Frank Buchman (1878–1961), the Pennsylvania-born initiator of the movement known as the Oxford Group and Moral Re-Armament, was a Lutheran pastor who first had influence as a college evangelist and missionary with the YMCA. His thinking then evolved during the 1930s, the Second World War, and the early Cold War as he tried to develop a world philosophy that could offer an answer to war and materialism. His impact was particularly felt in the areas of conflict resolution between nations and interfaith dialogue, and Alcoholics Anonymous also owed much to his methods. Philip Boobbyer’s book is the first scholarly overview of Buchman’s ideas and is an important addition to the growing corpus of academic literature on his worldwide outreach. Boobbyer shows how his work reflected broader processes in twentieth-century religion and politics and can be seen as a spiritual response to an emerging global society.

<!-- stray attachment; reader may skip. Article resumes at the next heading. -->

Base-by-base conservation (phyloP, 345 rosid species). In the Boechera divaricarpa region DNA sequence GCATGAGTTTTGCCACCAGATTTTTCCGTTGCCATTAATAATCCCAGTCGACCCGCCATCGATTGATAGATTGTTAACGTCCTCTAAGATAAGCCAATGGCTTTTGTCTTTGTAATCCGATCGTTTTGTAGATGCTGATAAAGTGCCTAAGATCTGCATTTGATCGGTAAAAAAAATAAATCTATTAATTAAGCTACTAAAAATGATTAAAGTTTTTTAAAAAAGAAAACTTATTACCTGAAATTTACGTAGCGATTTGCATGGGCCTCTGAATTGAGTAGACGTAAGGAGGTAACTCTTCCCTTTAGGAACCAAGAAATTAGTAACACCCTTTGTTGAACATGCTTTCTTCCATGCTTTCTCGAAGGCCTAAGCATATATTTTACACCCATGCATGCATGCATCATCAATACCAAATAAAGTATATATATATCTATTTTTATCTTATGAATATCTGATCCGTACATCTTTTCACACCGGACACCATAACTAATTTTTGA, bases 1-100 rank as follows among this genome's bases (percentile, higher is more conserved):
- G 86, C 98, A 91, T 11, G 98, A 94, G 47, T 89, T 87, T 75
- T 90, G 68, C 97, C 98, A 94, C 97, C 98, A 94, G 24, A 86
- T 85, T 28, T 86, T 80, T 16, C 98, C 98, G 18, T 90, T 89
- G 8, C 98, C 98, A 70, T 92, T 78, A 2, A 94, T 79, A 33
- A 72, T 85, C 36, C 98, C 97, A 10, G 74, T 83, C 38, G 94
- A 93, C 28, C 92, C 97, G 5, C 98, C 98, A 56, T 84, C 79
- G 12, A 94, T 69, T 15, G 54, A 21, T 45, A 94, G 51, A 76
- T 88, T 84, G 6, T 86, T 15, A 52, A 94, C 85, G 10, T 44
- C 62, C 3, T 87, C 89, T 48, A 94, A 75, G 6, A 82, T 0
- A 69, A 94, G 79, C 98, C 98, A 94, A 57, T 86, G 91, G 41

An in-depth look at the life, spirituality, and ideology of Frank Buchman.